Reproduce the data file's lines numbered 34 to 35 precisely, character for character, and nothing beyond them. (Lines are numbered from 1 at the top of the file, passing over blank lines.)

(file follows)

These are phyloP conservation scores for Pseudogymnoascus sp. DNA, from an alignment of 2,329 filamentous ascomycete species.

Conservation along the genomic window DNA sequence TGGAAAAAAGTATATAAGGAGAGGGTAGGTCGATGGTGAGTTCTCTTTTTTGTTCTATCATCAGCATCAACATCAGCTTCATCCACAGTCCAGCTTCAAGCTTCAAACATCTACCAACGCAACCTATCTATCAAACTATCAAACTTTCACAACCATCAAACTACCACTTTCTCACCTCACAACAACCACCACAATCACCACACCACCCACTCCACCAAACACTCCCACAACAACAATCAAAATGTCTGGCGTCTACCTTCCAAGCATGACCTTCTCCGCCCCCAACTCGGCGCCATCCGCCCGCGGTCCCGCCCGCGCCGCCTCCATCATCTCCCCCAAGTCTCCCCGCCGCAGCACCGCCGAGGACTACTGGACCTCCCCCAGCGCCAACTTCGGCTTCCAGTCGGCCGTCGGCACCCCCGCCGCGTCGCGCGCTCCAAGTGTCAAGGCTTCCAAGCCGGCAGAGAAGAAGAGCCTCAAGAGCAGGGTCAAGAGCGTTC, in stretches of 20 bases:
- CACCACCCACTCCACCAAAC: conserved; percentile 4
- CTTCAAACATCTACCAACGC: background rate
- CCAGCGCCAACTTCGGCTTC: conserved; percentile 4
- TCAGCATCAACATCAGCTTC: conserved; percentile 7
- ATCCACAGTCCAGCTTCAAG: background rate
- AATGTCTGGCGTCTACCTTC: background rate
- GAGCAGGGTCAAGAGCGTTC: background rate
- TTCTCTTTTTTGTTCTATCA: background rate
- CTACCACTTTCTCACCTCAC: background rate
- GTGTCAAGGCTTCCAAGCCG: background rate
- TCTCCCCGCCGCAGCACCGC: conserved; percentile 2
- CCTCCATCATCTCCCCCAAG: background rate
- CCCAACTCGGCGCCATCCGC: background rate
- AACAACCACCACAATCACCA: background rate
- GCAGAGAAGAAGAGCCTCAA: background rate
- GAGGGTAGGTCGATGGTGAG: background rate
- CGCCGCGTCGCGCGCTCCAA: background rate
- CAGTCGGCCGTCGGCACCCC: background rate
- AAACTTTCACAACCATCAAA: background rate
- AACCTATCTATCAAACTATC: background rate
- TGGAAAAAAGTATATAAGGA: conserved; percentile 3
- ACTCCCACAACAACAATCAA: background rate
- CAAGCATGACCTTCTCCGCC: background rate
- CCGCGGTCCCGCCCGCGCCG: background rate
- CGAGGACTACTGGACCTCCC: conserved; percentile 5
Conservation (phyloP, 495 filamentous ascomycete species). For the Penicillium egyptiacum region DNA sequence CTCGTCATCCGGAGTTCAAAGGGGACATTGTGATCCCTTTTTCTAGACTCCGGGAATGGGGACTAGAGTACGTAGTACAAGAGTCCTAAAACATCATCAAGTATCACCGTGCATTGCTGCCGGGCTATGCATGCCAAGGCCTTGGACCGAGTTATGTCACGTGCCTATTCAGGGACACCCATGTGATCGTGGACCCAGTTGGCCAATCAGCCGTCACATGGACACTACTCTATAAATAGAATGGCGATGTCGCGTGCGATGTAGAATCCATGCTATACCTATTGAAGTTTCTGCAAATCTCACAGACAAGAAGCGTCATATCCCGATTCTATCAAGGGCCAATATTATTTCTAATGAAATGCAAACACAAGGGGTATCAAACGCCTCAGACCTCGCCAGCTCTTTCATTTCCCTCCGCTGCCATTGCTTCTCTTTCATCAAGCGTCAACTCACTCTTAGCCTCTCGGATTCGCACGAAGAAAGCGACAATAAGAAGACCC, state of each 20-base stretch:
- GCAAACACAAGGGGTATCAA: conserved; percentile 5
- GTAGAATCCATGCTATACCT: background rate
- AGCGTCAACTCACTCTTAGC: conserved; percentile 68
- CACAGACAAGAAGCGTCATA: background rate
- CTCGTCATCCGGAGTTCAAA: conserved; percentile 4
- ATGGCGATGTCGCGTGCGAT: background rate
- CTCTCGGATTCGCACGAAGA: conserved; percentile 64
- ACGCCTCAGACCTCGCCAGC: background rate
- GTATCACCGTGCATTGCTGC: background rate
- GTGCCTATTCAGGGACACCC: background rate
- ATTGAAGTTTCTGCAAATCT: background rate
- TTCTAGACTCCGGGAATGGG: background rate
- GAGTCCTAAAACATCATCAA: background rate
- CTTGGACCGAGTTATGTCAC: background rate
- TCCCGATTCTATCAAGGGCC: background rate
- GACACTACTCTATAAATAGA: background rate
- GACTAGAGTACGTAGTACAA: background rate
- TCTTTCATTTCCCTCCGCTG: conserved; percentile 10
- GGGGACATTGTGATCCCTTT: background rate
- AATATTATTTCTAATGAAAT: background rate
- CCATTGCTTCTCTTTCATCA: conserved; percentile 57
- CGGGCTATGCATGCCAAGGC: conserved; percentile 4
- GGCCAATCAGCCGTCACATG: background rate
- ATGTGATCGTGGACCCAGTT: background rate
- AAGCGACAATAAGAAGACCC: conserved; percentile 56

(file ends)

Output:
- ATGGCGATGTCGCGTGCGAT: background rate
- CTCTCGGATTCGCACGAAGA: conserved; percentile 64